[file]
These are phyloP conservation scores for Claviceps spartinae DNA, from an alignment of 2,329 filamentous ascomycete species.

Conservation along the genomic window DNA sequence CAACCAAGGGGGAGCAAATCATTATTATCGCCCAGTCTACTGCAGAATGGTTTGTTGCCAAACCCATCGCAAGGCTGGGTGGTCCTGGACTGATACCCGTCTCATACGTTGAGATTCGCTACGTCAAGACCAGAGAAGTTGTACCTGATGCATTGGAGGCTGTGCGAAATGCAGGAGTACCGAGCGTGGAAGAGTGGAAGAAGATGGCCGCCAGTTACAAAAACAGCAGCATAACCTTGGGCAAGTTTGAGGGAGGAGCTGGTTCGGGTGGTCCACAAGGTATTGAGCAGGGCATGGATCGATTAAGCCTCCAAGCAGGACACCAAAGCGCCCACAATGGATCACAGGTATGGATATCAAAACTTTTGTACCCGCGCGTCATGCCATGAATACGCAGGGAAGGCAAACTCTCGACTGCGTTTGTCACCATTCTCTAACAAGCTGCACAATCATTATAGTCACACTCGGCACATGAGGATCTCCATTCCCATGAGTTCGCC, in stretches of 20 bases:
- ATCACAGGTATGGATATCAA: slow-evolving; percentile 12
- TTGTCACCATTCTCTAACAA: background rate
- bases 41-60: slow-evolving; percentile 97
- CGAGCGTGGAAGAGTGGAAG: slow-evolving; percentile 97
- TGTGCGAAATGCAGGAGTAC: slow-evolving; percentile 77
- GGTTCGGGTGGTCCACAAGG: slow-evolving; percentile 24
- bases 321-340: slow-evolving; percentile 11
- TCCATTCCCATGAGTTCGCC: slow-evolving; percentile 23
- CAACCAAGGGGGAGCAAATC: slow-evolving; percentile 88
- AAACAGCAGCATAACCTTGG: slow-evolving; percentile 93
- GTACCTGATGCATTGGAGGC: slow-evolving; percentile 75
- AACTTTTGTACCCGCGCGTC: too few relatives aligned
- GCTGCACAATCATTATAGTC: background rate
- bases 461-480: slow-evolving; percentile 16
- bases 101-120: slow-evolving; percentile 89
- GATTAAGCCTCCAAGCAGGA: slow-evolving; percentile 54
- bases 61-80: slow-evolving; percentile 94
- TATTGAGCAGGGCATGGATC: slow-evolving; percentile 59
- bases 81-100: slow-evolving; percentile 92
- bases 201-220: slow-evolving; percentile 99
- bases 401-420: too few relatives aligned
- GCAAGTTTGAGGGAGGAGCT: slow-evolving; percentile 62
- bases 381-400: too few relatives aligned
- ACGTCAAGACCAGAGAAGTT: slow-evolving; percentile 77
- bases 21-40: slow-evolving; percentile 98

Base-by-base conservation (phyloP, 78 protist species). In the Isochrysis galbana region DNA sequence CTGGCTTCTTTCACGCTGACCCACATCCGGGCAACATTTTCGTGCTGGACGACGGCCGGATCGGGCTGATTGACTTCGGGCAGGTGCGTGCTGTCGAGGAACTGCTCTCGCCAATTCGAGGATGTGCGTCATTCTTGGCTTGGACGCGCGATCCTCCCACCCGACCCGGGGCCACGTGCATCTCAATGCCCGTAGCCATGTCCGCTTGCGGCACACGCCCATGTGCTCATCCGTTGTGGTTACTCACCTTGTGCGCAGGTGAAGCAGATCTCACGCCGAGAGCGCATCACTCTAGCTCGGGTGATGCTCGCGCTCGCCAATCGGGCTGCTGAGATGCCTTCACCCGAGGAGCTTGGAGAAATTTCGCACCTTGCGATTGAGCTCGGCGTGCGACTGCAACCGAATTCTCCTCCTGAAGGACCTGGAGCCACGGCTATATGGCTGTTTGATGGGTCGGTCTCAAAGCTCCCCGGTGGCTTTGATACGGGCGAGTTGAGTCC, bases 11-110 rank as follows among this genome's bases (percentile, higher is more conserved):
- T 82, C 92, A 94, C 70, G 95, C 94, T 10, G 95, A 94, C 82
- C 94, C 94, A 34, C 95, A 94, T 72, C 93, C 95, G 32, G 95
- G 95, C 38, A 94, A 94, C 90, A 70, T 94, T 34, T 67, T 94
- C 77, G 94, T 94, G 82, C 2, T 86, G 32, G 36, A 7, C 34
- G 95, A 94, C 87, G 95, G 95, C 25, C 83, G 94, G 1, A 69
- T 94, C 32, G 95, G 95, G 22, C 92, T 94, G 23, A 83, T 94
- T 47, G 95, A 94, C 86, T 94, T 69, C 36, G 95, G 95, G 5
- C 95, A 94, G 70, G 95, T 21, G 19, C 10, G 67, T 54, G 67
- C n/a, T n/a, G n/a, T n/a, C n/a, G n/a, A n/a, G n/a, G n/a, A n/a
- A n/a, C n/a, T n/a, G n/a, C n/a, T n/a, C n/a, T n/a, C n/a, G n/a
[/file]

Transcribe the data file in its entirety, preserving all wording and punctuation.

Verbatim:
These are phyloP conservation scores for Claviceps spartinae DNA, from an alignment of 2,329 filamentous ascomycete species.

Conservation along the genomic window DNA sequence CAACCAAGGGGGAGCAAATCATTATTATCGCCCAGTCTACTGCAGAATGGTTTGTTGCCAAACCCATCGCAAGGCTGGGTGGTCCTGGACTGATACCCGTCTCATACGTTGAGATTCGCTACGTCAAGACCAGAGAAGTTGTACCTGATGCATTGGAGGCTGTGCGAAATGCAGGAGTACCGAGCGTGGAAGAGTGGAAGAAGATGGCCGCCAGTTACAAAAACAGCAGCATAACCTTGGGCAAGTTTGAGGGAGGAGCTGGTTCGGGTGGTCCACAAGGTATTGAGCAGGGCATGGATCGATTAAGCCTCCAAGCAGGACACCAAAGCGCCCACAATGGATCACAGGTATGGATATCAAAACTTTTGTACCCGCGCGTCATGCCATGAATACGCAGGGAAGGCAAACTCTCGACTGCGTTTGTCACCATTCTCTAACAAGCTGCACAATCATTATAGTCACACTCGGCACATGAGGATCTCCATTCCCATGAGTTCGCC, in stretches of 20 bases:
- ATCACAGGTATGGATATCAA: slow-evolving; percentile 12
- TTGTCACCATTCTCTAACAA: background rate
- bases 41-60: slow-evolving; percentile 97
- CGAGCGTGGAAGAGTGGAAG: slow-evolving; percentile 97
- TGTGCGAAATGCAGGAGTAC: slow-evolving; percentile 77
- GGTTCGGGTGGTCCACAAGG: slow-evolving; percentile 24
- bases 321-340: slow-evolving; percentile 11
- TCCATTCCCATGAGTTCGCC: slow-evolving; percentile 23
- CAACCAAGGGGGAGCAAATC: slow-evolving; percentile 88
- AAACAGCAGCATAACCTTGG: slow-evolving; percentile 93
- GTACCTGATGCATTGGAGGC: slow-evolving; percentile 75
- AACTTTTGTACCCGCGCGTC: too few relatives aligned
- GCTGCACAATCATTATAGTC: background rate
- bases 461-480: slow-evolving; percentile 16
- bases 101-120: slow-evolving; percentile 89
- GATTAAGCCTCCAAGCAGGA: slow-evolving; percentile 54
- bases 61-80: slow-evolving; percentile 94
- TATTGAGCAGGGCATGGATC: slow-evolving; percentile 59
- bases 81-100: slow-evolving; percentile 92
- bases 201-220: slow-evolving; percentile 99
- bases 401-420: too few relatives aligned
- GCAAGTTTGAGGGAGGAGCT: slow-evolving; percentile 62
- bases 381-400: too few relatives aligned
- ACGTCAAGACCAGAGAAGTT: slow-evolving; percentile 77
- bases 21-40: slow-evolving; percentile 98

Base-by-base conservation (phyloP, 78 protist species). In the Isochrysis galbana region DNA sequence CTGGCTTCTTTCACGCTGACCCACATCCGGGCAACATTTTCGTGCTGGACGACGGCCGGATCGGGCTGATTGACTTCGGGCAGGTGCGTGCTGTCGAGGAACTGCTCTCGCCAATTCGAGGATGTGCGTCATTCTTGGCTTGGACGCGCGATCCTCCCACCCGACCCGGGGCCACGTGCATCTCAATGCCCGTAGCCATGTCCGCTTGCGGCACACGCCCATGTGCTCATCCGTTGTGGTTACTCACCTTGTGCGCAGGTGAAGCAGATCTCACGCCGAGAGCGCATCACTCTAGCTCGGGTGATGCTCGCGCTCGCCAATCGGGCTGCTGAGATGCCTTCACCCGAGGAGCTTGGAGAAATTTCGCACCTTGCGATTGAGCTCGGCGTGCGACTGCAACCGAATTCTCCTCCTGAAGGACCTGGAGCCACGGCTATATGGCTGTTTGATGGGTCGGTCTCAAAGCTCCCCGGTGGCTTTGATACGGGCGAGTTGAGTCC, bases 11-110 rank as follows among this genome's bases (percentile, higher is more conserved):
- T 82, C 92, A 94, C 70, G 95, C 94, T 10, G 95, A 94, C 82
- C 94, C 94, A 34, C 95, A 94, T 72, C 93, C 95, G 32, G 95
- G 95, C 38, A 94, A 94, C 90, A 70, T 94, T 34, T 67, T 94
- C 77, G 94, T 94, G 82, C 2, T 86, G 32, G 36, A 7, C 34
- G 95, A 94, C 87, G 95, G 95, C 25, C 83, G 94, G 1, A 69
- T 94, C 32, G 95, G 95, G 22, C 92, T 94, G 23, A 83, T 94
- T 47, G 95, A 94, C 86, T 94, T 69, C 36, G 95, G 95, G 5
- C 95, A 94, G 70, G 95, T 21, G 19, C 10, G 67, T 54, G 67
- C n/a, T n/a, G n/a, T n/a, C n/a, G n/a, A n/a, G n/a, G n/a, A n/a
- A n/a, C n/a, T n/a, G n/a, C n/a, T n/a, C n/a, T n/a, C n/a, G n/a